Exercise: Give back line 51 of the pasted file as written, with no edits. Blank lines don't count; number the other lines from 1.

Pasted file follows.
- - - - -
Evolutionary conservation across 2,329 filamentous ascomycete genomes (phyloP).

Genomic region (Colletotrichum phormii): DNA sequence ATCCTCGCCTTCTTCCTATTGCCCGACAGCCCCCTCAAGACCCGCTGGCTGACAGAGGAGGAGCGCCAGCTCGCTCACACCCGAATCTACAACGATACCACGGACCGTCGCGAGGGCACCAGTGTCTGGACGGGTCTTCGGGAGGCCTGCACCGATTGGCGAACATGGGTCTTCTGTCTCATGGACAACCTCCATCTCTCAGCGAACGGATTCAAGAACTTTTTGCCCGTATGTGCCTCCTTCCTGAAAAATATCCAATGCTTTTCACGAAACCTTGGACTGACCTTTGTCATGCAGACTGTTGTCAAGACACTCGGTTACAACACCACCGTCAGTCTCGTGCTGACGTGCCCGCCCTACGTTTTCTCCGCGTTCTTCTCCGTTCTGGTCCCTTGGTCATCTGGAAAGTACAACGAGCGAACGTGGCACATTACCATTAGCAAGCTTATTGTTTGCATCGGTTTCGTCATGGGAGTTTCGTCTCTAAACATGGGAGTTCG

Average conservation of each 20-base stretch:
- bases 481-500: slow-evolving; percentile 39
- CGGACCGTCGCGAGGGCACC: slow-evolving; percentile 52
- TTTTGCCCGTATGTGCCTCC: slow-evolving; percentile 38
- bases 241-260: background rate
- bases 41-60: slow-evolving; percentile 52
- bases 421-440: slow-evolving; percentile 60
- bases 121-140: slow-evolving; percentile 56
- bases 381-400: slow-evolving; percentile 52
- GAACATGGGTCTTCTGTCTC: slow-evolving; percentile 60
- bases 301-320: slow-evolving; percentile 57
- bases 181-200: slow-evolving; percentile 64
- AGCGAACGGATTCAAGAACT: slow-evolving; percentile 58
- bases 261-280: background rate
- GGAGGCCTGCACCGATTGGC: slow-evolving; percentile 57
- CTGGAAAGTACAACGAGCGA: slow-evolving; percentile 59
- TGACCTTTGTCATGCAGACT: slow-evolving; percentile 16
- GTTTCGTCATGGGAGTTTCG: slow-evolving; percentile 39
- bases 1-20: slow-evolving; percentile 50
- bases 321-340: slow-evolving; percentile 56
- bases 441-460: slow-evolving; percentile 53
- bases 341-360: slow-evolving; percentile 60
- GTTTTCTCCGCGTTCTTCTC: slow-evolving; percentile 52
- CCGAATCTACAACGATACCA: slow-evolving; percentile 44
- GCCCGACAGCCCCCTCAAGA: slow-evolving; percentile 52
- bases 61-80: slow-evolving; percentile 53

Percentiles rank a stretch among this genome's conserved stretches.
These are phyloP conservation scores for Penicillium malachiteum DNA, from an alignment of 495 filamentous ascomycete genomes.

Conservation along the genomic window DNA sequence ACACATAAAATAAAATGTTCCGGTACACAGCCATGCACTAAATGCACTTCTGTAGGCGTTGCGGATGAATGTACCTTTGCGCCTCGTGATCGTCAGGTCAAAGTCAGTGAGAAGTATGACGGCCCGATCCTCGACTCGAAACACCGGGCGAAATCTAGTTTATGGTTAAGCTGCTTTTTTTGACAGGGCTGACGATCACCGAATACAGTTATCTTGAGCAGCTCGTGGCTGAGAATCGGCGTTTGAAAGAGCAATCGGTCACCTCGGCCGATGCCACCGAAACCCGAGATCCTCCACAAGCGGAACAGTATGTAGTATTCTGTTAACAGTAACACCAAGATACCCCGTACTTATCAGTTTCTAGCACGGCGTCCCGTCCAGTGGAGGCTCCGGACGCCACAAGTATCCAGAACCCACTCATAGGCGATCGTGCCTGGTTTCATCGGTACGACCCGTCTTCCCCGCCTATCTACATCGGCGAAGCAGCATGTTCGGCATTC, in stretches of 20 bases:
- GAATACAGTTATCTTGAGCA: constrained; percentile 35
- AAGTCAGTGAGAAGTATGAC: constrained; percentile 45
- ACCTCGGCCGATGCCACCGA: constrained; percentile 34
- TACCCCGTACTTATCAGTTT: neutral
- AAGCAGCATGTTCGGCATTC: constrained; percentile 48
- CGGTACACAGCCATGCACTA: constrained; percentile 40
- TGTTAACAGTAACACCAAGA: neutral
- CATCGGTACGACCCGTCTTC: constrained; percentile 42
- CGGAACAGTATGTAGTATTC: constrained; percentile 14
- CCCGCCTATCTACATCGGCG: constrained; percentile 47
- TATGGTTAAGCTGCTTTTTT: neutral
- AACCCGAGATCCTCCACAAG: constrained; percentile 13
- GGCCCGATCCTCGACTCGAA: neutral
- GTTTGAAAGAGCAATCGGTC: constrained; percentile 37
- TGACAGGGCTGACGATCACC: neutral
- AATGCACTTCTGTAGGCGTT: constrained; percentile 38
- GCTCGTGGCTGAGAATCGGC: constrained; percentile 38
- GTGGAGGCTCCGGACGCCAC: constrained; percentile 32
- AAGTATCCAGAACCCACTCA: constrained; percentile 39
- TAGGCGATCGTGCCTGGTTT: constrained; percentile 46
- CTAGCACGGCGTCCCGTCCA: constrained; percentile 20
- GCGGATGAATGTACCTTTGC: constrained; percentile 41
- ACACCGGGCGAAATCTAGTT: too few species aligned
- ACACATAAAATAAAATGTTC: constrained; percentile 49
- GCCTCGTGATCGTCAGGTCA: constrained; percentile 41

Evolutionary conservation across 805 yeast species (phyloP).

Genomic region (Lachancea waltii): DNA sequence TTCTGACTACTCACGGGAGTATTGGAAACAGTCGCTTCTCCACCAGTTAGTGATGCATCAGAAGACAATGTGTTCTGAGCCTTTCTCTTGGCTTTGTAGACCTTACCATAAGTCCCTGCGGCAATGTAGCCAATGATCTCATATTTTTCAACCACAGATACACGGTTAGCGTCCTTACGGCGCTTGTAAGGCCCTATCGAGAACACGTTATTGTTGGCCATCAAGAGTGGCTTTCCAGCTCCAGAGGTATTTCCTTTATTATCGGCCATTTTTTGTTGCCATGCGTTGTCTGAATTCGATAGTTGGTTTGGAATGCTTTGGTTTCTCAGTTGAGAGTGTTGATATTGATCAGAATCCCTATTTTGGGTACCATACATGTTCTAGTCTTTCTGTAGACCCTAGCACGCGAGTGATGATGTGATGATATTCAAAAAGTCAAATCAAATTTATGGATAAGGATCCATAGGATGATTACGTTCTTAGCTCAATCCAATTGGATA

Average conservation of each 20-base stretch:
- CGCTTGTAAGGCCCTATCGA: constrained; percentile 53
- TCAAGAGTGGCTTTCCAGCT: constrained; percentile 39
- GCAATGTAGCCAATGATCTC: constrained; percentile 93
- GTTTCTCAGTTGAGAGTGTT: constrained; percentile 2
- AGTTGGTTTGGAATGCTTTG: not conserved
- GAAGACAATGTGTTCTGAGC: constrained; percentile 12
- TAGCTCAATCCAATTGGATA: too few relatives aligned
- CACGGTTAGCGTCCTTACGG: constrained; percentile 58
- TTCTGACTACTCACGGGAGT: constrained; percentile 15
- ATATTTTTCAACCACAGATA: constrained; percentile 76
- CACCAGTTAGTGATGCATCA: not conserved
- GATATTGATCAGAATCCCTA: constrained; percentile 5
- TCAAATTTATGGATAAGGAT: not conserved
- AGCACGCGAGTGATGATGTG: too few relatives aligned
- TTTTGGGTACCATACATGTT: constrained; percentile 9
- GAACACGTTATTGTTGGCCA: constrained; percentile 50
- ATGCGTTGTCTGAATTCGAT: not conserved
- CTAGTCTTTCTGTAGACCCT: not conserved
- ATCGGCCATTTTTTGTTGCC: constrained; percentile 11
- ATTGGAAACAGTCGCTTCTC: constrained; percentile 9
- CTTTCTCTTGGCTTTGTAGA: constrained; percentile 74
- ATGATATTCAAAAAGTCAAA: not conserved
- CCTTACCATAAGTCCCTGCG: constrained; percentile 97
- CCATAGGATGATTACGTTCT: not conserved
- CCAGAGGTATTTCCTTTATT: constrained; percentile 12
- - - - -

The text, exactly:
- TAGGCGATCGTGCCTGGTTT: constrained; percentile 46